Ruth Carrico, Division of Infectious Diseases, Center of Excellence for Research in Infectious Diseases (CERID), University of Louisville, Louisville, KY, USAFollow
Forest W. Arnold, Division of Infectious Diseases, Center of Excellence for Research in Infectious Diseases (CERID), University of Louisville, Louisville, KY, USAFollow
CERID COVID-19 Study Group, Division of Infectious Diseases, Center of Excellence for Research in Infectious Diseases (CERID), University of Louisville, Louisville, KY, USAFollow

20.0257

Abstract

Background: During the ongoing pandemic of severe acute respiratory syndrome coronavirus 2 (SARS-CoV-2), SARS-CoV-2 community-acquired pneumonia (CAP) has been the primary cause of hospitalization. The objective of this study was to evaluate the clinical characteristics and outcomes of 1,013 patients hospitalized with SARS-CoV-2 CAP from September 2020 through March 2021 in Louisville, Kentucky.

Methods: This was a retrospective observational study of 1,013 patients hospitalized with SARS-CoV-2 CAP at eight of the adult hospitals in the city of Louisville from September 2020 through March 2021. Patients with 1) a positive reverse transcriptase-polymerase chain reaction (RT-PCR) for SARS-CoV-2, 2) fever, cough, or shortness of breath, and 3) an infiltrate on chest imaging were defined as having SARS-CoV-2 CAP. Data were abstracted from each hospital’s electronic health record. Descriptive statistics were performed on clinical and epidemiological characteristics of hospitalized patients with SARS-CoV-2 CAP. Demographic characteristics of the study population were compared with census data from the city of Louisville. Data were analyzed by descriptive and inferential statistics using R version 3.4.0.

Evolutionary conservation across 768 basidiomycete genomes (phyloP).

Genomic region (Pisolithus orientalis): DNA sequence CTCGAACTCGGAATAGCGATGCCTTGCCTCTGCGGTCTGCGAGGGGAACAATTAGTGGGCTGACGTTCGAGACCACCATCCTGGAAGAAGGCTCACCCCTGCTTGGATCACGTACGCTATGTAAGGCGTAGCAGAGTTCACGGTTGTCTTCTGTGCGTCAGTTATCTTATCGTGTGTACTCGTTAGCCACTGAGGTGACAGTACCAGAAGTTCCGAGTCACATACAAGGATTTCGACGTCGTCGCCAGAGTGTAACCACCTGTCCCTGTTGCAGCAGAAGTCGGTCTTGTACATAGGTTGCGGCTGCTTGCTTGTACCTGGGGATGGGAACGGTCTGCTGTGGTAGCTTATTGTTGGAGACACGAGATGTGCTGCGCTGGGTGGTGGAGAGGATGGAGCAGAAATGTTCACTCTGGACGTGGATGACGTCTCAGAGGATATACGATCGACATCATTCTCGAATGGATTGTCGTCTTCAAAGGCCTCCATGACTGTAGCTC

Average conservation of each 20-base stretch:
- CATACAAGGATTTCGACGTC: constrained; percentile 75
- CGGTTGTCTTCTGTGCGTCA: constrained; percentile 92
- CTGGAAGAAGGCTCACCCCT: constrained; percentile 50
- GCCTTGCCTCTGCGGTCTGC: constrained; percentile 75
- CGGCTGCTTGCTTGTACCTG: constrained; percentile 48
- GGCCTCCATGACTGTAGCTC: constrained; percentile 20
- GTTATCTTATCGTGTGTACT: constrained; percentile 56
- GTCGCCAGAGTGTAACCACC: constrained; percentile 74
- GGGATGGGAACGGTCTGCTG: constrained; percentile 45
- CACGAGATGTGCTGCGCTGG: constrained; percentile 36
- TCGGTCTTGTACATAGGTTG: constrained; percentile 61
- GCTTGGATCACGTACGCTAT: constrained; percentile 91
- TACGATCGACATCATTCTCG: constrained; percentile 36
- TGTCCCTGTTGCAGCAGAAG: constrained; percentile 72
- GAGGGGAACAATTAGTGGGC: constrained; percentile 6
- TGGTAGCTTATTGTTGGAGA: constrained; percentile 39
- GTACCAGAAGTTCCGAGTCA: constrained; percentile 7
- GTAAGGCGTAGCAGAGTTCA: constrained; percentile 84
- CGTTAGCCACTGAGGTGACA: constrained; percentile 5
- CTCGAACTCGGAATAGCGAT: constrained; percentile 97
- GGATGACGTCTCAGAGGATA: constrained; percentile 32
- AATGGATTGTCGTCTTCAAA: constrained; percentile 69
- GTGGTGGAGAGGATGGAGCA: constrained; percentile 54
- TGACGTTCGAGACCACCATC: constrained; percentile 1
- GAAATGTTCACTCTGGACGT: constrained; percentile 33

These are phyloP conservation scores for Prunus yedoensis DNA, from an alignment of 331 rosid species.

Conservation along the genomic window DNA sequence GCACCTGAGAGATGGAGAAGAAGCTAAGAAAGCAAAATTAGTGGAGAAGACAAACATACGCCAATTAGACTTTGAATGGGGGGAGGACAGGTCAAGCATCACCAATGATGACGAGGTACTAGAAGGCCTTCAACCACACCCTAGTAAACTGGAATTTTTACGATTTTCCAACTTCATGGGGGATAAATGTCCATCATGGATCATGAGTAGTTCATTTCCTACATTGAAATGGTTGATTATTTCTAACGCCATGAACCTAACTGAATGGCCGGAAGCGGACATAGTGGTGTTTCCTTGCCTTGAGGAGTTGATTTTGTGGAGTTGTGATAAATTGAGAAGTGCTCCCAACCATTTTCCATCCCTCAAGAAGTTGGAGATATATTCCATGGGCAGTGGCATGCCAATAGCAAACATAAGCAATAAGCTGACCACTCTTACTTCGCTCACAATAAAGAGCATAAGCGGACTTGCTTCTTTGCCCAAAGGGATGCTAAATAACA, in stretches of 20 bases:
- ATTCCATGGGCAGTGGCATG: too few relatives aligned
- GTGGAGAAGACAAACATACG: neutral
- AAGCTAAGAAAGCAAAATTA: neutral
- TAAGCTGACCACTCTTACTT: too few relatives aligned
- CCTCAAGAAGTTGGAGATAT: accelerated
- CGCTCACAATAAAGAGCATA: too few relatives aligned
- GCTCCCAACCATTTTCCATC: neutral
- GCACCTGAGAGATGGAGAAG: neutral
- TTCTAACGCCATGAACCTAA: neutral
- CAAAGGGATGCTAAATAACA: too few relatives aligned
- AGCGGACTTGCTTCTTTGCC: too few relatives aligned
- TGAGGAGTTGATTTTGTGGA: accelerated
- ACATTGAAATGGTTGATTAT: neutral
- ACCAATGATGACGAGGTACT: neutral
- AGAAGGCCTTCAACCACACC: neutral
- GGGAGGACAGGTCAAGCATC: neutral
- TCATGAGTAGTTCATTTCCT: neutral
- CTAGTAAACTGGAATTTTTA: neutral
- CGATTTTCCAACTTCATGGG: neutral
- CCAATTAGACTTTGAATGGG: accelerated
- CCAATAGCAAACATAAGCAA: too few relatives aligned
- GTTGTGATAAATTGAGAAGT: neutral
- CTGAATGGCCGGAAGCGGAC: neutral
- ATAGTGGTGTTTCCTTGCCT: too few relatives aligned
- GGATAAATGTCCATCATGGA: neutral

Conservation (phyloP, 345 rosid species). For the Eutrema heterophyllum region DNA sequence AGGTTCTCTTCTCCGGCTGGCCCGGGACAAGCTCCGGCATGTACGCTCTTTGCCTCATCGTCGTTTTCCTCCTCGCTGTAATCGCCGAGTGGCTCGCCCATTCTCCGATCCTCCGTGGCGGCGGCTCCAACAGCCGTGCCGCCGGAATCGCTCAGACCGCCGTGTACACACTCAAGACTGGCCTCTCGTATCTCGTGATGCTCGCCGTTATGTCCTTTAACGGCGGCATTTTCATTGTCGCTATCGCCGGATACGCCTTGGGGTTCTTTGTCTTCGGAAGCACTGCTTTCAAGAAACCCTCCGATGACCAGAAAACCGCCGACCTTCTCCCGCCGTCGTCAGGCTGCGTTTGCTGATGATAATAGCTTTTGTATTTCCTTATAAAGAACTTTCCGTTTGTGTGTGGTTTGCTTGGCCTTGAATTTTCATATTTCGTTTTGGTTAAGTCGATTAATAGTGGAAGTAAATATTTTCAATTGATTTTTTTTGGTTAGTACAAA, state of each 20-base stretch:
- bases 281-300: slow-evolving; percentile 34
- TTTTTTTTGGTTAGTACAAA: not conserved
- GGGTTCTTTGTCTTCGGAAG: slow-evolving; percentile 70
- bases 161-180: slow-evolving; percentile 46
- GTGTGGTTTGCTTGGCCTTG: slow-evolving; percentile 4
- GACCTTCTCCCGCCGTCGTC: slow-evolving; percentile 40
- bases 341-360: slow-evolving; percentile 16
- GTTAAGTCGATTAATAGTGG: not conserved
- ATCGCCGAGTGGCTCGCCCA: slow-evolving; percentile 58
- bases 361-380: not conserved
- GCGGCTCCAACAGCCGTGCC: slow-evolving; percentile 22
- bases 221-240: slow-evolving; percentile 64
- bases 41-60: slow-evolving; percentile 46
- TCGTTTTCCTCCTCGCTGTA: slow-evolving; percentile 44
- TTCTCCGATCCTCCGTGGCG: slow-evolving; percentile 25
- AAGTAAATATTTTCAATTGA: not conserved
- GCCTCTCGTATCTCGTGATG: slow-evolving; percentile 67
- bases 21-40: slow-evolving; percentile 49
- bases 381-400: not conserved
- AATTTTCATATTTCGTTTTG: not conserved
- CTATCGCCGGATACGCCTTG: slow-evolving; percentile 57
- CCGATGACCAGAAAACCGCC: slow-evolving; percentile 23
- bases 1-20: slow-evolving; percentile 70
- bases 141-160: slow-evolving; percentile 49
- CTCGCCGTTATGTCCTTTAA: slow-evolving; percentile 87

Results: Of the 1,013 patients hospitalized with SARS-CoV-2 CAP, the median age was 65 years, 53% were males, 24% reported their race as African American or Black, and 6% identified as Hispanic. The most frequent comorbidities were hypertension (73%), obesity (56%), and diabetes (43%). At the time of admission, 60% required supplemental oxygen. The mortality rate was 19% for the total population and 45% for the 359 patients admitted to the intensive care unit (ICU). For each comorbidity, the proportion of hospitalized patients with SARS-CoV-2 CAP was significantly different from the Louisville population (P

Conclusions: The elderly, males, and patients with a history of coronary artery disease, cerebrovascular disease, chronic obstructive pulmonary disease, hypertension, diabetes, renal disease, or obesity are overrepresented among hospitalized patients with SARS-CoV-2 CAP compared to the Louisville population. These patients are also more likely to require ICU care and experience worse clinical outcomes, with death occurring in approximately one in every five hospitalizations.

Funder

The author(s) received no specific funding for this work.

DOI

10.18297/jri/vol6/iss1/2

Creative Commons License

Creative Commons Attribution 4.0 License
This work is licensed under a Creative Commons Attribution 4.0 License.